With the release of their 2013 album All Is Fever, Naked Lunch seem to have finally laid to rest the film and theatre projects (Universalove, Amerika, Ecce Homo) that they have been working on for the past few years, and begun to concentrate instead on cementing their unarguable position as Austria’s finest rock band. And not before time, one might add, since although those projects (Universalove in particular) had plenty to recommend them, as a body of work they didn’t really stack up against the group’s two full-length masterpieces, Songs for the Exhausted and This Atom Heart of Ours. So it was a great pleasure to see the band play a sold-out gig at the Arena in March, which I’m only now getting around to reviewing following their free show at the Museumsquartier summer opening.
I’m still struggling to get to grips with some of the reasons why I love Naked Lunch so much. I think it’s related to endurance, the idea that here is a group of people that has undergone extremes of experience and whose songs embody those extremes in a very direct and affecting way. I’ve never quite been able to banish the thought, for example, that singer and principal songwriter Oliver Welter was homeless for a while during the group’s five-year hiatus; nor that founder member Georg Trattnig died of an alcohol-related condition (“will it ever stop to hurt/will I ever wash away my pain”, as Welter sings on the elegy for Trattnig, “King George”). Yet what comes over so strongly now, in the group’s songs and performances, is a sense of triumph at having faced down these demons and come out, battered but alive, on the other side.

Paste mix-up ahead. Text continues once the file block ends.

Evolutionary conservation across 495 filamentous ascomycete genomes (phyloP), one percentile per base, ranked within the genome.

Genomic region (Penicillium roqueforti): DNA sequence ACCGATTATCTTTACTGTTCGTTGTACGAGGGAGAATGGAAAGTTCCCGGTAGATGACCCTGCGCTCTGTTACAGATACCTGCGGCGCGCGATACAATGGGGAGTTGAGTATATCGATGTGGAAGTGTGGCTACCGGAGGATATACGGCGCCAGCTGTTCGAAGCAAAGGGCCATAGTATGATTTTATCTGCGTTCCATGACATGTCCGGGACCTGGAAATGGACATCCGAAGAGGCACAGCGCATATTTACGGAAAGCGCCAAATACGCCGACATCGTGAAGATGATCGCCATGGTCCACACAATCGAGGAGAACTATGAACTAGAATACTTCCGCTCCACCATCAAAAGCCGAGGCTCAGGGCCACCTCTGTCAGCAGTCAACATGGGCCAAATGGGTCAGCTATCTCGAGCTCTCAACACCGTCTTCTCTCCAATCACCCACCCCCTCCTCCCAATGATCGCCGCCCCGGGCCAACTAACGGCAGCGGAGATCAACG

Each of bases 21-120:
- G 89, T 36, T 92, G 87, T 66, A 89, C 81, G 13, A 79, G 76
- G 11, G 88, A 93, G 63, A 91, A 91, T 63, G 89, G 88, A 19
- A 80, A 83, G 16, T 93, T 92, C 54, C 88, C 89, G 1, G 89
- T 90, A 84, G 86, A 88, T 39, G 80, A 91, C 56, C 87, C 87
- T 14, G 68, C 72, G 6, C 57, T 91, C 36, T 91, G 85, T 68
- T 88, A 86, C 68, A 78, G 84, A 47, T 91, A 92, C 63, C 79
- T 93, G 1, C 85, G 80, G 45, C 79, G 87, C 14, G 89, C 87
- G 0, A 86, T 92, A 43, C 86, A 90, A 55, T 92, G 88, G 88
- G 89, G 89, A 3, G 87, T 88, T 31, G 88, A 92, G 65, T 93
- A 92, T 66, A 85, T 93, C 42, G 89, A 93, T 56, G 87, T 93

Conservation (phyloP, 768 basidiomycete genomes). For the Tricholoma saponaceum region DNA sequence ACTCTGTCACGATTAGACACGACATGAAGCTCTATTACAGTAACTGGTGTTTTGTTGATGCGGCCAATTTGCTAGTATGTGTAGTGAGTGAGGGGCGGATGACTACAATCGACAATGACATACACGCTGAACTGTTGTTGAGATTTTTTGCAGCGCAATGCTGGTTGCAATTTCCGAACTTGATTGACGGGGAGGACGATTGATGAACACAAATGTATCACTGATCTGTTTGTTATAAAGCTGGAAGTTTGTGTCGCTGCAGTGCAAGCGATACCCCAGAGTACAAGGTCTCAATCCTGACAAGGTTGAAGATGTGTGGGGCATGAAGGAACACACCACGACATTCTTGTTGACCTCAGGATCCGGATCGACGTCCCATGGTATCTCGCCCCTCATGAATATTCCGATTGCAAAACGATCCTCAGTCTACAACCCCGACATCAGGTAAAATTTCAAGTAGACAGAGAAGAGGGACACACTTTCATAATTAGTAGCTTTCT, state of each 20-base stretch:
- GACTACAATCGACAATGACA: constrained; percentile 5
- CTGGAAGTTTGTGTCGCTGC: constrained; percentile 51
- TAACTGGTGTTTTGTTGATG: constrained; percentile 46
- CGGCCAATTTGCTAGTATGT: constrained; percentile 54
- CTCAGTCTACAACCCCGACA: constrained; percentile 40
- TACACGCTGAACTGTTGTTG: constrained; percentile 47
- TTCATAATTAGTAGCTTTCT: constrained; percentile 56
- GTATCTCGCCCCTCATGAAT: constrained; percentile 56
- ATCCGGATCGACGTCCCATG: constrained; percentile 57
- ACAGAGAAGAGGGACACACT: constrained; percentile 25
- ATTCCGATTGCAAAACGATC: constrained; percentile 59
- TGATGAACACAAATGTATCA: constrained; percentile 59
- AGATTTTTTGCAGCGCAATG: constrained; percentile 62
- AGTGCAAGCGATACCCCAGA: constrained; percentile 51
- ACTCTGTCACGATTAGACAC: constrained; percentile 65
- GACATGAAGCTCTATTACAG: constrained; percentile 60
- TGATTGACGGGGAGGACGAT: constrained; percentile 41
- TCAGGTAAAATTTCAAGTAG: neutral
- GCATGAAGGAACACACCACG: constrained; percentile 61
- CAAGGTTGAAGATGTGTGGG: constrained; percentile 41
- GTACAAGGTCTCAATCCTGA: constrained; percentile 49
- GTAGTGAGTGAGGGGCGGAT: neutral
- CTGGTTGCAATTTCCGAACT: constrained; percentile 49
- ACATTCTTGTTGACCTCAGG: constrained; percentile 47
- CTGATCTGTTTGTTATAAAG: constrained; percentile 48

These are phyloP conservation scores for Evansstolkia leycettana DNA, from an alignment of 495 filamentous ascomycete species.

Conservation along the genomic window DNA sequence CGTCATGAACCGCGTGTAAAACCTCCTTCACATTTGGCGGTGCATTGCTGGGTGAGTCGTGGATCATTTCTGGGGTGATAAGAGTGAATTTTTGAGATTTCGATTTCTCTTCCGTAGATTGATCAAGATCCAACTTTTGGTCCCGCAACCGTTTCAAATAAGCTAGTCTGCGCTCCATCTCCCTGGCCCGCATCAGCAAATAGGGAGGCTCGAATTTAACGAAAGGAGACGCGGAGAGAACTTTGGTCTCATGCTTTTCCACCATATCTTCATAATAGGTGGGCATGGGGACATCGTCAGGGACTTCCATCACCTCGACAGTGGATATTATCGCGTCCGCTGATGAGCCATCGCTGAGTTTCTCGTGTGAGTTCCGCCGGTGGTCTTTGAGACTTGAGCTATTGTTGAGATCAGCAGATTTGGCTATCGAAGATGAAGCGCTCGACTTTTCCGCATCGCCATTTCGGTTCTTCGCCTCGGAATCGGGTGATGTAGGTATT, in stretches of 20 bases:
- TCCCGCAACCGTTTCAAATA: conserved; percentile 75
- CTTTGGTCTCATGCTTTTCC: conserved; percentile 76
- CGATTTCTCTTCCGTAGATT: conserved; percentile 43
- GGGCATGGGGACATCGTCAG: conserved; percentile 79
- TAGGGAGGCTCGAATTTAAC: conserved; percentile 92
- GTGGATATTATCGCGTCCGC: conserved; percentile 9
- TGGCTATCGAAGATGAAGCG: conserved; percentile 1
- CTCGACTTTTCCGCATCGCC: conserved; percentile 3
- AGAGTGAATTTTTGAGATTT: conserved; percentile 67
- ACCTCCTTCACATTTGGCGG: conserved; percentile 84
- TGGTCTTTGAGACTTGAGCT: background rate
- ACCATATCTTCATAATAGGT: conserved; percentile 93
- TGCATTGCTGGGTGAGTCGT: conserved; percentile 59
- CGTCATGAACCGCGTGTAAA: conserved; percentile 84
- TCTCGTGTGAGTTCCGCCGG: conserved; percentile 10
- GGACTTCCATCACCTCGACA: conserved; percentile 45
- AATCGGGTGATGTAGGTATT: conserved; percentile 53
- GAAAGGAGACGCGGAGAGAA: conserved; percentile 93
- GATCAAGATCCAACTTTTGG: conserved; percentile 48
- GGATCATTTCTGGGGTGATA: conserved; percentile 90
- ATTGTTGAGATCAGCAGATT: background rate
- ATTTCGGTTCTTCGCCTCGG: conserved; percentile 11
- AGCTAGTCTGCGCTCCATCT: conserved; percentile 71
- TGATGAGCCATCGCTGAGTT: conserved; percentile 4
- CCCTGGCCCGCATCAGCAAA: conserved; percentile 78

None of which would mean very much at all if Naked Lunch’s songs weren’t so lyrically passionate and melodically resplendent. Now tracing skeletal, desolate melodies (“Colours”), now launching into bursts of urgent riffing (“God”), the group display an exquisite flair for the immediate and the dramatic. Electrified by devastating choral harmonies, the songs depict traumatized states of mind (“there’s too much violence in my dreams/there’s too much hate running in my veins”, Welter laments chillingly in “Town Full of Dogs”) even as they clutch desperately at purification through sexual betrayal (“I did it with my best friend’s wife/it felt like paradise”). Yet there is tenderness and optimism as well, in the gently enveloping warmth of “In the Dark” and the radiant intimacy of “Military of the Heart”.
Bringing this quest to the forefront of the group’s activity, Welter is an immensely spirited and likeable frontman. Whether engaged in manic dancing, swaggering around the stage, trading moves with bassist Herwig Zamernik or inciting the audience into ever more energetic responses, he’s impossible to ignore. So too is the stunning coup de théâtre during “The Sun”, in which tiny shards of gold paper pulsate above the audience’s heads. And so too is the way the four men line up for the encores, bringing the shows to an end in an atmosphere of togetherness that is as celebratory as it is moving. We shine on together, when we walk hand in hand.